Comment – The fanatical sports parent sometimes gets it right, but at what cost?
Peter Berg’s Netflix documentary Trophy Kids is a fascinating insight into the relationship between the child athlete and their over obsessive parent.
Berg isn’t exactly breaking new ground in exploring the link between a promising child athlete and their over-bearing parent - go to any junior sports ground around the country and you’re likely to see a parent that is entirely convinced that their little Johnny; is the next Johnny Sexton, Walters or Cooper – but Berg highlights the unproven sports kid.
Justus Moore, an American Football wide receiver who struggled to get consistent first team reps on his high school football team.
Ian Fox, the basketball shooting guard who looked to a get a Division 1 scholarship. Amari Avery, the 12-year-old golfer who is consistently berated around the golf course by her father Andre, and who has a website listing all the similarities between her and Tiger Woods.
Berg creates a world, albeit an intensified version, of what many of us have seen on countless occasions – the sports parent who wants to live out their dreams through their own kids, have their children achieve what they couldn’t.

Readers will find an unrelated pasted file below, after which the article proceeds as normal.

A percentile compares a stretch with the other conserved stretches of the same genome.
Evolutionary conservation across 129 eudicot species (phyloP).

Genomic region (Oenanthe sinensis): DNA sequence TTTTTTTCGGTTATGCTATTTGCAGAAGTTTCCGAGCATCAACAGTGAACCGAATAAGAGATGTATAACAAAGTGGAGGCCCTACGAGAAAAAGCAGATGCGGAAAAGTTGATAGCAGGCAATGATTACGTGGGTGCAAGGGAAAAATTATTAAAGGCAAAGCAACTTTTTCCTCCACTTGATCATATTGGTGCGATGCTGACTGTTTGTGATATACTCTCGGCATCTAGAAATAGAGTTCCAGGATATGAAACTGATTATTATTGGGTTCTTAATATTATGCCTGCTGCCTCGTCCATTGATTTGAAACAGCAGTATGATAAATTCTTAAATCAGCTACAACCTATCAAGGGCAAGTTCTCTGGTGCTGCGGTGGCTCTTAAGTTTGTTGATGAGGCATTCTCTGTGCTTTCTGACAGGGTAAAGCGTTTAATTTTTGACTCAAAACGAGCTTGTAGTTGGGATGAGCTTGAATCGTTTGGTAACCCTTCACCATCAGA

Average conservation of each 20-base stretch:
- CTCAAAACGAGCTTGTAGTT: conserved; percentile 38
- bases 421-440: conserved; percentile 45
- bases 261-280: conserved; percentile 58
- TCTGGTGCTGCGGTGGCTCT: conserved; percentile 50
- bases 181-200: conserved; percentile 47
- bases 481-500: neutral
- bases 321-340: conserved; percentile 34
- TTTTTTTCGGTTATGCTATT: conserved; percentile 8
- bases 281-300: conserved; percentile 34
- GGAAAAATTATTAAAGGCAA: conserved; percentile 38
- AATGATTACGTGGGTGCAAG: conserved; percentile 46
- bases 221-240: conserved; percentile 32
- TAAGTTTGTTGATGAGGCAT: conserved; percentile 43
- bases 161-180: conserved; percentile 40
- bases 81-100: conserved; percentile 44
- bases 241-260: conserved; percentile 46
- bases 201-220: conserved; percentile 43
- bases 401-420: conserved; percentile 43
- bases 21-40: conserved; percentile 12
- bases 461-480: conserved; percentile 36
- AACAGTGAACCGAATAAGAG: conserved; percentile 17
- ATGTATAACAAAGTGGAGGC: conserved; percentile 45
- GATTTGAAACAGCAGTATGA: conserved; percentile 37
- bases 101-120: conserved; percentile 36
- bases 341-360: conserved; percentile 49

As sad as it often it is to see, hijacking a child’s life in pursuit of a person’s own dreams has worked before. Richard Williams, the father of tennis sensations Venus and Serena, once devised a 78-page plan detailing Venus and Serena’s future in tennis before the sisters were even born.
In an extract from a 2014 profile on Williams in the New Yorker, author Reeves Wiedeman paints a vivid image of what would have been just a small insight into the sisters’ upbringing.
“Once they were born, he put up signs in the family’s front yard to emphasize lessons about life - “Venus, You Must Take Control of Your Future” - and tennis - “Serena, You Must Learn to Use More Top Spin on the Ball”.
Boyfriends were not only not allowed, they were out of the question, and to discourage any impulse toward early motherhood Richard would rip the heads off of any of the dolls that Venus would bring home.
Venus and Serena have won 30 Grand Slam titles between them.